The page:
For all these reasons, wading through the arduous hour-long process of 3D printing is worth it for the 3D printers to come, for the products it gives us, and for the sense of “anything is possible” that people feel when they hear about them. Coding is worth it so our students speak the language they are expected to mindlessly consume. Robots are worth it because of their faithful companionship as teachers and helpers. Technology always seems daunting until you’re in the thick of it (and even sometimes then), but that’s no excuse to disregard it. As 3D printing novice, coding dummy, and robot gawker, I consider myself sold on trying new things. I’ll be on Code Academy if anyone needs me.
Sansing, C. (11 May 2015). Coding skills empower us all. School Library Journal. Retrieved from http://www.slj.com/2015/05/technology/coding-skills-empower-us-all-the-maker-issue/
Since I have learned about QR codes, I have wondered about their effectiveness as an educational tool. I downloaded a QR scanner app, and tried it out quite a few times, but I always felt a little disappointed in the amount of effort it takes to get to where I’m going. After all, couldn’t you just spell out a shortened URL and send me to the same place? I think/hope eventually our devices will integrate QR scanners into their cameras (half augmented reality??) and this will change the game a bit. For me, relying on QR codes in any way other than in the classroom assumes that A) each student has access to a device at home and B) each student has access to download apps on the device (whether or not they are free, some parents might not allow their kids to download apps on their phone/tablet). So there is a bit of a digital divide along economic and age lines here. And for me (maybe I’m lazy), there is an efficiency gap because of this divide. It feels a bit like integrated technology for the sake of integrating technology…it doesn’t feel transformative.
That being said, if we assume all students have access to devices that have a QR reader, there are a few ways I can see them being a fun and helpful tool. I once heard that you should never give your handout/copies of your slideshow out before you present, because once you do, you’ve lost your audience. I like the idea of using a QR code on a card or digitally to link to a PDF handout, ensuring that students (and parents) can access it later but it isn’t distracting them during class. Along the same lines, teachers could use QR codes as a reminder of classroom expectations, project guidelines, or even link the whole syllabus in the corner of handouts for easy access without a pile of papers to keep track out. Using QR codes on promotional materials for clubs could be an effective way to convey the information needed, while maintaining an appealing design. These QR codes could link to wikis, club pages, or even a Google Form for an application to join or survey. The QR code I generated below links to a video I made on Powtoons about digital citizenship. QR codes like these could be posted around the library as reminders that come to life when they are scanned. They are alarmingly easy to generate, and can link to just about anything. This one was made using QR Code Monkey by simply copying and pasting a URL, choosing a color, and pressing create.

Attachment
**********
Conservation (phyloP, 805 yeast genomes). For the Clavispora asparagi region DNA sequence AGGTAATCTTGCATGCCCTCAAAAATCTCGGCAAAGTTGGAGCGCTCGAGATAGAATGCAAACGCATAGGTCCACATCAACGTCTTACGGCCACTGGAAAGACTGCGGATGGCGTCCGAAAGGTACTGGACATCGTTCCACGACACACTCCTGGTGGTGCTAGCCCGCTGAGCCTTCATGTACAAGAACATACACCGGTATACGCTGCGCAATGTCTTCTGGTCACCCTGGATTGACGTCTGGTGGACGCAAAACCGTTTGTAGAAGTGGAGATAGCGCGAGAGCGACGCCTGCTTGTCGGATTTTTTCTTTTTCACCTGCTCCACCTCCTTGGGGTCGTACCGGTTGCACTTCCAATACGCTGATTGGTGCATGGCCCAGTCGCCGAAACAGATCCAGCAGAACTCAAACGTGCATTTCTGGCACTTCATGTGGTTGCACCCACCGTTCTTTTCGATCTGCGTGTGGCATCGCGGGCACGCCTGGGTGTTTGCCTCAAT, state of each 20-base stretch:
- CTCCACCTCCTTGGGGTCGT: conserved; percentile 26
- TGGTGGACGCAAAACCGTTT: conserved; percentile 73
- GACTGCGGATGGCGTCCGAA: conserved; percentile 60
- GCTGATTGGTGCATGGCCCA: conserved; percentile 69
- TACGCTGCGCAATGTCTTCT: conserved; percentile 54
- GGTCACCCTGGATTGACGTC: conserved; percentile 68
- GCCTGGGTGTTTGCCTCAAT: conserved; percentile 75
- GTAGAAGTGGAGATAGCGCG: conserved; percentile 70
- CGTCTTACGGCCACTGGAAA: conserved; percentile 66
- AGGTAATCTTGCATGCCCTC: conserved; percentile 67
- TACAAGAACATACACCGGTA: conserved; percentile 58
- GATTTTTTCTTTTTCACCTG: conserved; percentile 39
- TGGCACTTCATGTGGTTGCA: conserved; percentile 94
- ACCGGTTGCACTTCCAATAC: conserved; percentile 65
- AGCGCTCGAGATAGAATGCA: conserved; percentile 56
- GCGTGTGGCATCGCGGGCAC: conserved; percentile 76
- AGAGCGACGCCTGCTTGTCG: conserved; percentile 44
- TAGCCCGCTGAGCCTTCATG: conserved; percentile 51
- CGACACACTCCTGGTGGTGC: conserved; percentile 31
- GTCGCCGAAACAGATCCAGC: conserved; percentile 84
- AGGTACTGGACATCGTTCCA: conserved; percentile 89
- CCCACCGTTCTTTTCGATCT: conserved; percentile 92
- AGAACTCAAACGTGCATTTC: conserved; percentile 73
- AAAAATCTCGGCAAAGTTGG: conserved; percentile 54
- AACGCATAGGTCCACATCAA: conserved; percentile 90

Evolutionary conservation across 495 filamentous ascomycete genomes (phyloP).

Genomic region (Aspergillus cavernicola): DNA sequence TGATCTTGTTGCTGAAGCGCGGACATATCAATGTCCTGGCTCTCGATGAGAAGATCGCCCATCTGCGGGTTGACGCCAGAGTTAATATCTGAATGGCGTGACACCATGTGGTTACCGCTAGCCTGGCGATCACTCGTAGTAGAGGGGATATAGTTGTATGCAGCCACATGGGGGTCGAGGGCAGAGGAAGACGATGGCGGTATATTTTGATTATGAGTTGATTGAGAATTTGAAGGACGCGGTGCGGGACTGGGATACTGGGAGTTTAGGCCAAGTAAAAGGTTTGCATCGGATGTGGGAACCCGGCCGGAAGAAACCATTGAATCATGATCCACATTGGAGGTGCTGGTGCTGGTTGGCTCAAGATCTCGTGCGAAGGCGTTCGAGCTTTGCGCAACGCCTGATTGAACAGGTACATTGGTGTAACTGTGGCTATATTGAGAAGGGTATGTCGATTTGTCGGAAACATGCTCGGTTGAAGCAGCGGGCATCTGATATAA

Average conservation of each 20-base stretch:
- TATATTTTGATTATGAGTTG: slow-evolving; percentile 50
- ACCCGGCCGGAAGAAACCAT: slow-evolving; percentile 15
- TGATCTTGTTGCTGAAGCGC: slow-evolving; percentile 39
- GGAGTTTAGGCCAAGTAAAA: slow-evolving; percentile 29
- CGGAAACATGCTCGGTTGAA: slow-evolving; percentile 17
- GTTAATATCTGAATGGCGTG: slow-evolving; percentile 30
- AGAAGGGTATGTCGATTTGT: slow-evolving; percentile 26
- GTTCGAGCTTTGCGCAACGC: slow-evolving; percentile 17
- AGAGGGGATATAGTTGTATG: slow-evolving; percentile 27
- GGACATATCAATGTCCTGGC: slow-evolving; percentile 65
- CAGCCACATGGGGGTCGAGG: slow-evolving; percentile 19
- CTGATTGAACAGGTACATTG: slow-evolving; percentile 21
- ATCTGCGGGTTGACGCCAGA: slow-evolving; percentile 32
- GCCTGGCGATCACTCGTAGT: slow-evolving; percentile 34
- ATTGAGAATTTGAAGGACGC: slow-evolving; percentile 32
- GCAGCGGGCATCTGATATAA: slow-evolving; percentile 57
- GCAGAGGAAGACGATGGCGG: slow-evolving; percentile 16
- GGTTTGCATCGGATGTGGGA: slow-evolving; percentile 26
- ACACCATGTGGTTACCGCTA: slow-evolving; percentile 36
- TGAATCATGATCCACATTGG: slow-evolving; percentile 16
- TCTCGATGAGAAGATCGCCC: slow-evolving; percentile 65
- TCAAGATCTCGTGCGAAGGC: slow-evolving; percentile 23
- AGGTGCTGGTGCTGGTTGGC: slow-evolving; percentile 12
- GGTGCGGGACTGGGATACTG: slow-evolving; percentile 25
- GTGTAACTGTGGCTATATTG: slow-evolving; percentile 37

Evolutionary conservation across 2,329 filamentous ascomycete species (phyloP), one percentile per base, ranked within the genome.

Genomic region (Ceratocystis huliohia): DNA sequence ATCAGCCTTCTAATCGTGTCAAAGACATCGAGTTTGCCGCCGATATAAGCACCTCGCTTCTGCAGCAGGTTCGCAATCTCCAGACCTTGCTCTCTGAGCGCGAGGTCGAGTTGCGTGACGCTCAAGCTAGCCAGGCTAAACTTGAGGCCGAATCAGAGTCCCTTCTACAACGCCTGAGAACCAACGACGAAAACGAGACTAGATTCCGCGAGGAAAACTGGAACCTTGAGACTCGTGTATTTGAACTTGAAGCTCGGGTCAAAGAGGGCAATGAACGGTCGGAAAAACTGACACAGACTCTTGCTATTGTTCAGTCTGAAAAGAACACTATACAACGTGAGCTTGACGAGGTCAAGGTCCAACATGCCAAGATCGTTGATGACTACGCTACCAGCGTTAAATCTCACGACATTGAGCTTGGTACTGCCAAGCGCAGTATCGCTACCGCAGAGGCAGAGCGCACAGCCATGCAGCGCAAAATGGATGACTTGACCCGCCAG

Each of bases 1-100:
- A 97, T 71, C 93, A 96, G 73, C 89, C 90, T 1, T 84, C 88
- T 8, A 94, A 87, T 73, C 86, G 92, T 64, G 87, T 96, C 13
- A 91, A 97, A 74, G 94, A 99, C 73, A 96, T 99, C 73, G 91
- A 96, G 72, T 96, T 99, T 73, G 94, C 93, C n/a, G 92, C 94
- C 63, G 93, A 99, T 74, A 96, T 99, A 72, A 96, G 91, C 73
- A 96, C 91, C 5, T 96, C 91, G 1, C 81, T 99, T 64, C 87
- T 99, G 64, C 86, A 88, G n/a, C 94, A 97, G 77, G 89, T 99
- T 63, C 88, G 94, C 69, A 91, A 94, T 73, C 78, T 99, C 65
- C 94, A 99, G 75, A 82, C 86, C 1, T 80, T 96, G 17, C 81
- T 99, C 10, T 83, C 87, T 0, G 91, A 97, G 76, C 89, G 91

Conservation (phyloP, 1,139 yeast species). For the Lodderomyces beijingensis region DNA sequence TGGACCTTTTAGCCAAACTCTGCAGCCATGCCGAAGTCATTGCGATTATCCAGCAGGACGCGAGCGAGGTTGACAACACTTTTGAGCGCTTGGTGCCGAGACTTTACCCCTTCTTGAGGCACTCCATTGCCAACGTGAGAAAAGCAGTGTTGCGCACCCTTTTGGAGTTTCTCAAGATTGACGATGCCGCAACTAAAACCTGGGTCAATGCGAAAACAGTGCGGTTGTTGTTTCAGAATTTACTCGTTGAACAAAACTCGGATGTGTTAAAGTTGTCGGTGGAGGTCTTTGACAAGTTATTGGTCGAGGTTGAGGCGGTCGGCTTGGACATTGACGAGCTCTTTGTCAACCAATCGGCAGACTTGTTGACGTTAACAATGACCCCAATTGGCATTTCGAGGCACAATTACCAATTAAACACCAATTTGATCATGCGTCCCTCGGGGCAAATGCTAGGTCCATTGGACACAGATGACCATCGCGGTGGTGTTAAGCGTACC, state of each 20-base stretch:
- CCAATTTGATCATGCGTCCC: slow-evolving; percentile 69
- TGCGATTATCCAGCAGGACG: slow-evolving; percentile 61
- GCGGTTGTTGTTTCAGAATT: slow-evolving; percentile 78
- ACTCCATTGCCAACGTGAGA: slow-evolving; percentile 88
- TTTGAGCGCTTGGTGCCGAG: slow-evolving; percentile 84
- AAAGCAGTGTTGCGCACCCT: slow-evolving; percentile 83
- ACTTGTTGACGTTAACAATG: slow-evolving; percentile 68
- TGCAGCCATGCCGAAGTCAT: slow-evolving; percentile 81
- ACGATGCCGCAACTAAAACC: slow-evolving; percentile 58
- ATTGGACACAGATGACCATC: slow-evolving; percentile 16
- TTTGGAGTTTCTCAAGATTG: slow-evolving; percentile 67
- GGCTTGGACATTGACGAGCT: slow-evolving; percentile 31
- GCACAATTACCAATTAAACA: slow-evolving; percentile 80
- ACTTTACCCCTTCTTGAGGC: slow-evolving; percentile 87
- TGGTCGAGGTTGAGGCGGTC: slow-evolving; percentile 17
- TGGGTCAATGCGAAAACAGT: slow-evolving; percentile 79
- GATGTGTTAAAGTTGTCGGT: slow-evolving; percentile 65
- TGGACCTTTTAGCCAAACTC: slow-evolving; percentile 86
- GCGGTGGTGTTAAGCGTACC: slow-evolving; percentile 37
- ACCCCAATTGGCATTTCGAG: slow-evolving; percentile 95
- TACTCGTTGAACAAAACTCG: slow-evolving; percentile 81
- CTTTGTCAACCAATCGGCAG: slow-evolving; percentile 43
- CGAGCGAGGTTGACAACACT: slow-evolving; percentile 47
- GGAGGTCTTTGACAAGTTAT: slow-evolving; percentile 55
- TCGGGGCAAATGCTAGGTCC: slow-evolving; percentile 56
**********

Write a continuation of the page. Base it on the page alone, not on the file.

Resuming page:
Augmented reality was hard for me to wrap my head around. After reading the recommended articles, and watching the Aurasma TED talk (prepare to be dazzled), I decided to explore the web for more ideas. This video from Common Craft helped me comprehend the idea of augmented reality a little more. I love the idea of layering information on what you already see, but I do take the same issue with augmented reality tools as I do with QR codes – there is an assumption of access which can be alienating for many. However, it is a really exciting prospect and feels very Back to the Future-y. I am a Google junkie, and this sort of feels like integrating Google with your brain. Cool!
My initial thought was to use Aurasma as a way for visitors (students, parents, teachers, admin, etc.) to explore galleries of student work. Each piece would be inlaid with an aura that gives information about the artist/creator, the title, their grade, maybe even a short clip of the student talking about it. The possibilities here are endless, but would have to remain short and sweet to make a worthwhile tour. This way the auras would enhance the experience, rather than become the entire experience on their own. I was completely inspired by Heritage Elementary School’s use of Aurasma in their school garden. Working with naturalists, they made of 500 trigger images that help students learn about the varied ecologies found in their home state. You can watch a video explaining this project here – Texas Our Heritage Garden.
As always, I’ve enjoyed exploring the ways in which other educators are integrating these technologies into their curricula, but also thinking critically about how social structure affects accessibility. There are well-defined hurdles, but it is important to start and continue a conversation about how to use technology to best serve each population of students.